Established in 1738, Drayton Hall is an icon of colonial America architecture and identity. After seven generations of family ownership, the Revolutionary and Civil Wars, and devastating hurricanes and earthquakes, the main house remains in nearly original condition. Never modernized with electric lighting, plumbing, or central heating or air conditioning, the main house is unfurnished, allowing the beauty of the architectural details to become the focus for visitors. Surrounded by ancient live oaks and bordered by the historic Ashley River, the entire site—including the historic grounds with its broad vistas, vanished structures, and rare period features—serves as a testimony to America’s heritage.
Drayton Hall is the nation’s finest and earliest example of fully executed Palladian architecture and its double portico is acclaimed as the first of its kind in the world. Other features include a post-Civil War African-American tenant house and one of the oldest documented African-American cemeteries in the nation still in use. When the National Trust acquired Drayton Hall in 1974, it made the decision to “preserve” or stabilize the site. This action—unprecedented in its day—set Drayton Hall on a course unique among historic sites: it preserved its authentic, centuries-old timeline of history rather than restoring it to one specific period. Drayton Hall’s Collections tell a rich diversity of stories, including those of family, ethnicity, innovation and artistry, social and economic enterprise, the impact of war, and the natural environment. Its impressive Collections of 18th- and 19th-century decorative arts and artifacts bear witness to these stories.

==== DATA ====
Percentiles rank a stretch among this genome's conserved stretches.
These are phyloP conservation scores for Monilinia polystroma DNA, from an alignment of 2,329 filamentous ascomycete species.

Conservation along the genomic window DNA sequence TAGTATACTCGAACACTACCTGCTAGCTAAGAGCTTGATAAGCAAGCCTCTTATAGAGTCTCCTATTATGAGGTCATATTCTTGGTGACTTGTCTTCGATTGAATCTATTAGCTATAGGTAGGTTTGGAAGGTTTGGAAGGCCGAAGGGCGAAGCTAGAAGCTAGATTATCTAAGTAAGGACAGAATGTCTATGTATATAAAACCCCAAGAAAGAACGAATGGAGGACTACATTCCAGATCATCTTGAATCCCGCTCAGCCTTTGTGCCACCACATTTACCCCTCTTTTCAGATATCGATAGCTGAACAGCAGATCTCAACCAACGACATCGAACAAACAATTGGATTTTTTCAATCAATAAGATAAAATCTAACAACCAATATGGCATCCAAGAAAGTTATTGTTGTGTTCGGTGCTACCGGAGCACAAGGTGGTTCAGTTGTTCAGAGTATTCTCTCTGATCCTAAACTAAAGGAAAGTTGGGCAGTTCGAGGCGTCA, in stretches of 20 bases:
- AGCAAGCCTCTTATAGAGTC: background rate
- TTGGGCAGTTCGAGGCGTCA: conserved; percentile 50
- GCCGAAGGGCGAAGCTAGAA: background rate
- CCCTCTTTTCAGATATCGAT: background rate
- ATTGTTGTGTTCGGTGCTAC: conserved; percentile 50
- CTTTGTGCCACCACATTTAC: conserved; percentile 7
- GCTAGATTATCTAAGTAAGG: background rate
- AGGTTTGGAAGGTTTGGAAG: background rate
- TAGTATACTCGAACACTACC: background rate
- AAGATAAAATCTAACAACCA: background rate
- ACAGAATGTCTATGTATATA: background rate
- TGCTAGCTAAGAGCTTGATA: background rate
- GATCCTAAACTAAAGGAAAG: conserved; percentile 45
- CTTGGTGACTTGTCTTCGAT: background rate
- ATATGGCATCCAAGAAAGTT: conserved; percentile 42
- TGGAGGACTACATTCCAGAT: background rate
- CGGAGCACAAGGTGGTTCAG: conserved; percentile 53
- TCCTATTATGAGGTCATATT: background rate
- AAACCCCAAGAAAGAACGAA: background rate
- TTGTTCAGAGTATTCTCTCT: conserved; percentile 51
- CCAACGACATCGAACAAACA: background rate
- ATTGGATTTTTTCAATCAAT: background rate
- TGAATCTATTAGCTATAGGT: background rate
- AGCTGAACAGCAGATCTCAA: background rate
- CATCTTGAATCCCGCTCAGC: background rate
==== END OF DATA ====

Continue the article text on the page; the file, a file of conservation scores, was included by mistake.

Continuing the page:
As the oldest unrestored plantation house in America still open to the public, Drayton Hall offers guided house tours and programs, including the annual Distinguished Speakers Series. Professional interpreters and educators bring to life the history of the site and the stories of its people, and share important insights into how African and European traditions blended to create the rich Lowcountry culture that exists today.